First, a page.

“Yes, please,” Myia forced a smile and strained her neck forward imploringly, “take a sit.”

Pausanias and the rest of the Ephors sat down, so did Aristagoras and his nephew.

Gorgo’s eyes were fixed on Perseus. She was still stunned and felt an overwhelming uneasiness. The man from my dream? What does this mean? I wish I’d had the chance to talk with Phoebe. She moved instinctively to her station next to her mother, who was intently focused on her husband as he stood contemplating. After a moment, Korinna reassuringly touched his arm, waking him from his deliberation. He looked at her and softened, then walked to the head of the table and sat directly across from Demaratus, who looked very relieved at Cleomenes’s decision.

Myia summoned Macar to bring the wine and food. Gorgo took her seat next to her mother, directly across from Perseus. The young man seemed oblivious to all the others in the room, to include the Spartan princess fixated on him. He smiled politely when his name was mentioned by his boisterous uncle, who was spinning outlandish tales about their long journey to Sparta, but otherwise his blue-grey eyes were distant, dreaming of someplace else.

The first course arrived almost immediately after the wine was poured – a traditional black soup made with water, blood, vinegar and salt. Next came olives, goat cheese and almonds, all harvested from Demaratus’s land. Then the final course arrived, a succulent lamb that had been slow roasted over an open fire – a rare treat. Usually, Gorgo would have devoured every morsel, but distracted by the presence of the strange visitor, she hardly touched her food. Her initial uneasiness dissipated and was replaced by an overwhelming curiosity. Who is this young man the gods plucked from my dream and placed right before my very eyes?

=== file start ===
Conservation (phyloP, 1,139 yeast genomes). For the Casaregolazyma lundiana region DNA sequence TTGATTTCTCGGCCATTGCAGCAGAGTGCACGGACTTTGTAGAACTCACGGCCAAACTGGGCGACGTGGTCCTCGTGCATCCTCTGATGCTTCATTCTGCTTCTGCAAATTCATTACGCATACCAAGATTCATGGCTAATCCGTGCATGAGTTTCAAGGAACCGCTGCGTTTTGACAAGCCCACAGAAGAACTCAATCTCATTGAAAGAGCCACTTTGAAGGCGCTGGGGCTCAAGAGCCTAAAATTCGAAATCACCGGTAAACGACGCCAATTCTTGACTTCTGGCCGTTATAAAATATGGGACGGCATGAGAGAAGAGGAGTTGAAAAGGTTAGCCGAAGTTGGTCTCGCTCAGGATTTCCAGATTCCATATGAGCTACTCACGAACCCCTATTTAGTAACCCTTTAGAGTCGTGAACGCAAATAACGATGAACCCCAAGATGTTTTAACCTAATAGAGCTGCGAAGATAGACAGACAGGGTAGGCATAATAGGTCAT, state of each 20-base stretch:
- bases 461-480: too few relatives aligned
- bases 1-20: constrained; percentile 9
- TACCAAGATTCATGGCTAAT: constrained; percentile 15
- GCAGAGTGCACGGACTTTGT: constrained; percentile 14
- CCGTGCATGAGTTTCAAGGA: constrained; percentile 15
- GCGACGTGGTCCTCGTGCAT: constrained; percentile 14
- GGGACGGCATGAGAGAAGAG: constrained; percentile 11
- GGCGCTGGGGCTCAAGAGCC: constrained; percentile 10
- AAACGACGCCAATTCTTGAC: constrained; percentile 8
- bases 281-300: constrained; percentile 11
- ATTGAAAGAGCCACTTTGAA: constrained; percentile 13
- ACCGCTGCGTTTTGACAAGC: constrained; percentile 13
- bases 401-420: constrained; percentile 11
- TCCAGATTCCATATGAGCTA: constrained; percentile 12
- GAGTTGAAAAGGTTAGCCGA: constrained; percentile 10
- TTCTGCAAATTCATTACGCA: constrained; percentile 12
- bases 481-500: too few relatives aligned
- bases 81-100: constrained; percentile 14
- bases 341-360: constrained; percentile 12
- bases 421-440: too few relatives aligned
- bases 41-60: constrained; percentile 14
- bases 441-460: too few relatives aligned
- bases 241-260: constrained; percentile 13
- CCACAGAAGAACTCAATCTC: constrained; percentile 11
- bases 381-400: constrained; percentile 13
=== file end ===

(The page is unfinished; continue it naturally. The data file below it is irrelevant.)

As agreed, business was not discussed during dinner, but when the meal began to wind down, the mood grew tense again.  Aristigoras was clearly anxious to address his reason for journeying so far.

Myia, Korinna and the other women excused themselves to go for a walk in the garden and catch up on the details of Erinna’s wedding.

“Are you coming, Gorgo?” her mother turned and casually called over her shoulder.

“No mother, I wish to stay with father and listen.”

For the first time, Perseus suddenly seemed to notice her.

“These are serious discussions, Princess.  Wouldn’t you rather walk with your mother and hear about young Erinna’s nuptial?” Aristagoras asked, momentarily intrigued.

“Thank you for your concern, sir, but I am an educated Spartan with a keen interest in international affairs,” she responded politely.

Aristagoras smirked knowingly, but Perseus looked at her with wide, inquisitive eyes.

Cleomenes straightened with pride. “That’s right. Gorgo and I regularly discuss politics.”

“Thank you for agreeing to listen to my proposal,” Aristagoras began, wasting no further time in beginning the conference.

“I am curious to hear what a Persian tyrant like yourself wants from Sparta. We are but a tiny city-state, whereas Persia is a vast Empire. What do we have that the Emperor Darius wants?” Cleomenes asked.

“As I stated before, I am not here on behalf of Persia, I am here as an Ionian tribesman.” Aristagoras began, staying focused and ignoring Cleomenes’s insults. “You are a Dorian tribesman, I know, but Great King, can you not see that we are both Greek?  We speak similar tongues, we wear similar clothing, and we worship the same gods.”

Gorgo knew from her lessons that Greece’s ethnicities were divided into four tribes: Ionian, Dorian, Aeolian and Achaean. Each ethnicity related to a tribe’s geography. Spartans were Dorian, while the residents of Athens and the islands to the east were Ionian. Aeolians lived to the north, and Achaeans lived inland in the mountains. Although divided by mountains and sea, the four tribes shared similar language, religious customs, and mythology.